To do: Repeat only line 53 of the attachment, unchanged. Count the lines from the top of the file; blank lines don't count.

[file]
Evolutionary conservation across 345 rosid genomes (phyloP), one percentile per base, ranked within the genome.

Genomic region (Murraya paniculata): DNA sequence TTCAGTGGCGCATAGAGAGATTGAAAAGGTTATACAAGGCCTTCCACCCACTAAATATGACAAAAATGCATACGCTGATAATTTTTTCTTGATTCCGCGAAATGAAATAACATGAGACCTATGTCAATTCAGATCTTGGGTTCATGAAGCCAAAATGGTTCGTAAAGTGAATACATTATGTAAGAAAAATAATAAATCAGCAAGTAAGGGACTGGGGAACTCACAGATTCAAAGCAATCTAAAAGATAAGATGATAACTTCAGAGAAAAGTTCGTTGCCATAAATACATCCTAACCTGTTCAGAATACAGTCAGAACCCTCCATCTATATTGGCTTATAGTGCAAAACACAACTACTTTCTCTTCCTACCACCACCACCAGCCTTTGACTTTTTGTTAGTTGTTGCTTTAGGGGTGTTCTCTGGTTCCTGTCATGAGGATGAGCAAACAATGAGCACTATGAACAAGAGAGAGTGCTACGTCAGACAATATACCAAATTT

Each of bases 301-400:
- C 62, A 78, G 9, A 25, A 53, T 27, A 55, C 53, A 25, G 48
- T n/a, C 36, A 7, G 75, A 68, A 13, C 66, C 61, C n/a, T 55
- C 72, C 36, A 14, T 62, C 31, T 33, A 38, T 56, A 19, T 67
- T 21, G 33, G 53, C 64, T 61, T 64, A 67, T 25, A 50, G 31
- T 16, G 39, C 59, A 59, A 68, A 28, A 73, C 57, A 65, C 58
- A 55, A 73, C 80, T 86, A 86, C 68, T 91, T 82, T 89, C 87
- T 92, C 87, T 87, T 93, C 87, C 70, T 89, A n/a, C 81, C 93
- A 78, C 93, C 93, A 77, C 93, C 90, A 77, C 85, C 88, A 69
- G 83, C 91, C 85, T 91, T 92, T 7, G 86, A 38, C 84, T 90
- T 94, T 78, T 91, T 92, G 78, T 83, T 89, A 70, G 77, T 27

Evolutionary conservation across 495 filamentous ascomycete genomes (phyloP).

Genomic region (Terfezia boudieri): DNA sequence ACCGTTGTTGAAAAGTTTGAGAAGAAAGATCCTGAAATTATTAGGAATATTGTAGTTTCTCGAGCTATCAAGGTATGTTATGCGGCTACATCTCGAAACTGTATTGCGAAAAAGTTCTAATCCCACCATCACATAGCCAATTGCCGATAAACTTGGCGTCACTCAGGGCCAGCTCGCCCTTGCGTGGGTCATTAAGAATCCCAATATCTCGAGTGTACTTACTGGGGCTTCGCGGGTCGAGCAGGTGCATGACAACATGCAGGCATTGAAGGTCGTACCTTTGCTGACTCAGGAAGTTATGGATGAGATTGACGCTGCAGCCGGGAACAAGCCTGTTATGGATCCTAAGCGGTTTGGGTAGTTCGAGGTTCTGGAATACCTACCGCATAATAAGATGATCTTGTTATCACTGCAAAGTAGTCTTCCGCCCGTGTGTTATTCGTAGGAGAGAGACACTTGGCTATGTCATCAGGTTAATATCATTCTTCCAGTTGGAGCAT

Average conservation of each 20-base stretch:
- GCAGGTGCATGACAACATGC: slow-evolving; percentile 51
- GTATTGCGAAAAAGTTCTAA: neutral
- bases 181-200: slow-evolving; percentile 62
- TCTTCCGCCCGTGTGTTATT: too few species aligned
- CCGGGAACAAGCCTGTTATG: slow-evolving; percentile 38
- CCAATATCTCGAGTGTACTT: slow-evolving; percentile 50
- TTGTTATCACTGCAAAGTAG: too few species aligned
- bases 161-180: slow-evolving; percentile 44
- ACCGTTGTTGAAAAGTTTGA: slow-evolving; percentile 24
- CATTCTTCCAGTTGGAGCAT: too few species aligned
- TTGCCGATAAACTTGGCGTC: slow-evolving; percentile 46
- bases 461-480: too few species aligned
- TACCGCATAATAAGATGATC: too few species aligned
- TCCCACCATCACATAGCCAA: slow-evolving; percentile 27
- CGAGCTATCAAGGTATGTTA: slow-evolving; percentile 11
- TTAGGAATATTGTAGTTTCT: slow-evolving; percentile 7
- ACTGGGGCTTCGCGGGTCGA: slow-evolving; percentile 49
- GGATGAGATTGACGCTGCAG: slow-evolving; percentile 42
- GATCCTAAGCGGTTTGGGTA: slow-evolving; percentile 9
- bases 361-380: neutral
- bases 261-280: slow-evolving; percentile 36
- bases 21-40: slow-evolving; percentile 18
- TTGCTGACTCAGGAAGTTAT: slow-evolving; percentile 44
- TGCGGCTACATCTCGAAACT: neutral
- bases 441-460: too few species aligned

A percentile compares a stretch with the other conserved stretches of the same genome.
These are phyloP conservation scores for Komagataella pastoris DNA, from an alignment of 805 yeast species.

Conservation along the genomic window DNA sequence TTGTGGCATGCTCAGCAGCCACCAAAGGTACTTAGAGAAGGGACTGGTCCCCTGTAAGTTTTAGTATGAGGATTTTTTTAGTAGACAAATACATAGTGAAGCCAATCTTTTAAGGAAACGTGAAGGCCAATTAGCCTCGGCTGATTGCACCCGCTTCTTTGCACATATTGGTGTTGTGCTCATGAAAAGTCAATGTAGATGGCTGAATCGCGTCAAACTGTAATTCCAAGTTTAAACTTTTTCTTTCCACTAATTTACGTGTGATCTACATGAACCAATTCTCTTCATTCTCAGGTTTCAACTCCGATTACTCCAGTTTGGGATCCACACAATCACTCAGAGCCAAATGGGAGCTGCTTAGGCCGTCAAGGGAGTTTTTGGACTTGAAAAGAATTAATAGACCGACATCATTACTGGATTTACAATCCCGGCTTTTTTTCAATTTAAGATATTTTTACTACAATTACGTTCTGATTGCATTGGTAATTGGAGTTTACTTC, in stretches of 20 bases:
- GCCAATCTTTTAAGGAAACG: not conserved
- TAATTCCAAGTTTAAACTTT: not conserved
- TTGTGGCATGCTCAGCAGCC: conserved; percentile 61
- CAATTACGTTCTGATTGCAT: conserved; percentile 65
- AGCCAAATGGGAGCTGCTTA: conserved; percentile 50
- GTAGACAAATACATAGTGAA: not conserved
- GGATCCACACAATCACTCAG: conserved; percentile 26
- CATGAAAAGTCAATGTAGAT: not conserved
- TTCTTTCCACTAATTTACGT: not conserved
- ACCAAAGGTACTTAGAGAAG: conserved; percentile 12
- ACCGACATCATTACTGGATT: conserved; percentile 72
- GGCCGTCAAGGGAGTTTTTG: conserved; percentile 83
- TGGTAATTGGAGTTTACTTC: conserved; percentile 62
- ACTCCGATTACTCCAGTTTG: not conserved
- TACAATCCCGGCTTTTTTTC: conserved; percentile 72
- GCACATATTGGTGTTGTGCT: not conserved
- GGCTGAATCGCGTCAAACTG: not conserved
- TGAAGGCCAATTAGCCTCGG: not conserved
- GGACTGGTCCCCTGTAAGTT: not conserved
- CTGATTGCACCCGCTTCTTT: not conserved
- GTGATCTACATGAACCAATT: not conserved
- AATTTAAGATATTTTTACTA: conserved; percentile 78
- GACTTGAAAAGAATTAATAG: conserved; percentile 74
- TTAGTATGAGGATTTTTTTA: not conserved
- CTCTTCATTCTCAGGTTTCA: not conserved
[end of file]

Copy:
- TTCTTTCCACTAATTTACGT: not conserved